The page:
Preplanning critical for freestanding ED
Pre-existing staff help with fluctuating demand
If you're planning to open a freestanding ED, you won't have any history on which to base your staffing, equipment, and other basics of operations. Nonetheless, say those who have done it, it is essential that you plan ahead as carefully as possible, and you won't necessarily be entirely in the dark.
"A freestanding ED can treat more complex cases on-site vs. immediately transporting patients to a hospital," explains Becky Vasse, BSN, MAS, director of emergency services for the new Shady Grove Adventist Emergency Center in Germantown, MD, and Shady Grove Adventist Hospital in Rockville, MD. Freestanding ED physicians are board-certified in emergency medicine, and lab and radiology services are more comprehensive than in an urgent care center, she says.
"One of the bigger challenges was to get a real objective sense of what the volume was going to be, says Michael Cetta, MD, medical director of the Shady Grove Adventist Emergency Center in Germantown, MD. The center, which opened in August 2006, saw 22,000 patients in its first year of operation, which was 5,000 more than originally anticipated.
With nurses and hospital beds in short supply, says Cetta, "we wanted to do all we could to optimize staffing and be flexible enough to grow." From a physician standpoint, that meant starting with single coverage, which was one doc 24 hours a day. "As we swung into operation and volume gradually increased, we added a midlevel practitioner [a nurse practitioner or a physician assistant]," he says.
In terms of nurse staffing, they looked at the type of patients they thought they might see, based on what they see at the main facility at Shady Grove Adventist Hospital and what group of those patients they thought would go to Germantown, says Vasse. "We knew based on our location next to a 'SoccerPlex' and Germantown that orthopedics would be our strongest base," Vasse says. "We get about 13% of our patients coming by ambulance." That prediction, she says, was "right on."
Beyond that, says Vasse, she attempted to keep the same ratios that existed at the hospital for the same types of patients. "If you look at the acute area, the average is four patients per nurse, and eight in fast track," she says. "There is a blend [of acute and fast track-type] patients at Germantown, depending on the time of day."
Demand was monitored, and changes were made as needed. For example, she says, "at the five-month mark, we added a nurse from 3 p.m. to 3 a.m."
Cetta says having a hospital within 10 miles of the new facility added flexibility to their staffing.
"Out parent hospital has a very large staff, so we were fortunate enough to have built-in buffers," says Cetta. "We hired three new physicians and a few [physician] extenders, but we started them before we opened; they were all trained at Shady Grove Adventist Hospital, and everyone works at both places now."
Therefore, "it's not unusual for us to pull a physician or an extender from Shady Grove Hospital when needed," he says. That was an element of his planning for the start, Cetta says. "A key element of our design was to have the parent hospital so close that all docs and extenders were prepared to work at either," he says. "If you did not have that flexibility, things would be a lot bumpier."
Cetta also used existing relationships when planning for equipment and ancillary services. "We went into partnership with the [hospital] radiology group, and they did a tremendous job of outfitting the facility," says Cetta, noting that X-ray and CT equipment are available 24/7.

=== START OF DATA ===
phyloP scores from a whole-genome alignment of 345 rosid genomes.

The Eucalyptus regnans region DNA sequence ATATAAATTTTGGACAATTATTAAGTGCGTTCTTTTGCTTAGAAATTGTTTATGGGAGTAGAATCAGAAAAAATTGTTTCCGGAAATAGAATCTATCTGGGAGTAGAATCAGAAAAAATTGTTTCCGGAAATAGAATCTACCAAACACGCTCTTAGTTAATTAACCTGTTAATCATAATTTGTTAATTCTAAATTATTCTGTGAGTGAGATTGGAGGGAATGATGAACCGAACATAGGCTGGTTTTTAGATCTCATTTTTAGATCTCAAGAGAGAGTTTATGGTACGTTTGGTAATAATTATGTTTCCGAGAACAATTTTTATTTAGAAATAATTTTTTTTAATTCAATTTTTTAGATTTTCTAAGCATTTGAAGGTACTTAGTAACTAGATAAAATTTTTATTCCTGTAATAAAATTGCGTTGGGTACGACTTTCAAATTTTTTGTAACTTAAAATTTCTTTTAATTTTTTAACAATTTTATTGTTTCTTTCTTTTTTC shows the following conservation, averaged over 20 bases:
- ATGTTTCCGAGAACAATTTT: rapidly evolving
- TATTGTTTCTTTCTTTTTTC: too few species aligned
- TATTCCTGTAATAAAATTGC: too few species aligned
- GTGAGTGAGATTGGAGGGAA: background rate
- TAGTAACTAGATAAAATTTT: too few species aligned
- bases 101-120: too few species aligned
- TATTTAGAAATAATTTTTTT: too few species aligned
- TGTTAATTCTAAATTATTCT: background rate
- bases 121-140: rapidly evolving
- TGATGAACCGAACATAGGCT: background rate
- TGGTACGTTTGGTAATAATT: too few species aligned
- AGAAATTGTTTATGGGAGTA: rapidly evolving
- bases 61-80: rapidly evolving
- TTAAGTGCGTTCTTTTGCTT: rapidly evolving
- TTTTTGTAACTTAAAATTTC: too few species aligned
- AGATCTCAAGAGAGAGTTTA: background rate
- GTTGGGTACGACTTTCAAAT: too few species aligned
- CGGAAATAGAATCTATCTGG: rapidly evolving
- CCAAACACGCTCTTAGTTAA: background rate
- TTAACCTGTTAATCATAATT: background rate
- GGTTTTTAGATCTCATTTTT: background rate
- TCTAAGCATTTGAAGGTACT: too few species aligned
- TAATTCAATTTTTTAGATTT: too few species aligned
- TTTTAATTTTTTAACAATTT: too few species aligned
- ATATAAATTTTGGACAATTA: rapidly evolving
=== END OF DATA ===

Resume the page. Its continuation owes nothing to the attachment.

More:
They don't have comprehensive blood banking capability, he says. "We can't run drug levels for dilantin, digoxin, and so forth," Cetta says. However, that limitation is not a hindrance because Shady Grove Hospital provides a courier service, he says. "Within two hours we have whatever we need," he says. As for meds themselves, "they are readily available and at our fingertips; we have 100% of what's in the ED at Shady Grove Hospital," Cetta says.
What's more, says Vasse, since she is not struggling with other departments for lab and radiology services, the turnaround time is faster. For example, "our target goal at the hospital for labs is an hour," she says. "In Germantown, it's more typical [to get results in] a half-hour."
Management is different
There are clear differences between managing a freestanding ED and one inside a hospital, says Cetta. "The scale is different, because it's a smaller facility with a smaller staff," he notes. "Therefore, implementing a process change is much simpler."
With a freestanding facility, adds Vasse, "You must be prepared to take care of anything that walks in the front door." So, for example, transfers for trauma or labor must be arranged very quickly. "It's of paramount importance to have those arrangements and contacts very accessible," she says. "We have arrangements with other [nearby] facilities that say they are willing to take them, and since the physicians at Germantown also work at Shady Grove Hospital, they know all the local contacts."
The staff at the Emergency Center "are prepared to handle any type of injuries/illness/condition that comes through the door," notes Vasse, and in some cases, this can be a patient with a serious condition who must be transferred to an appropriate hospital very quickly. Since the building is too small to accommodate a helicopter landing pad, Germantown even had to make arrangements with nearby Montgomery College (less than a mile away) to land on their property, she says.
For more information on opening a freestanding ED, contact:
- Michael Cetta, MD, Medical Director; and Becky Vasse, BSN, MAS, Director of Emergency Services, Shady Grove Adventist Emergency Center, Germantown, MD. Phone: (301) 279-6004.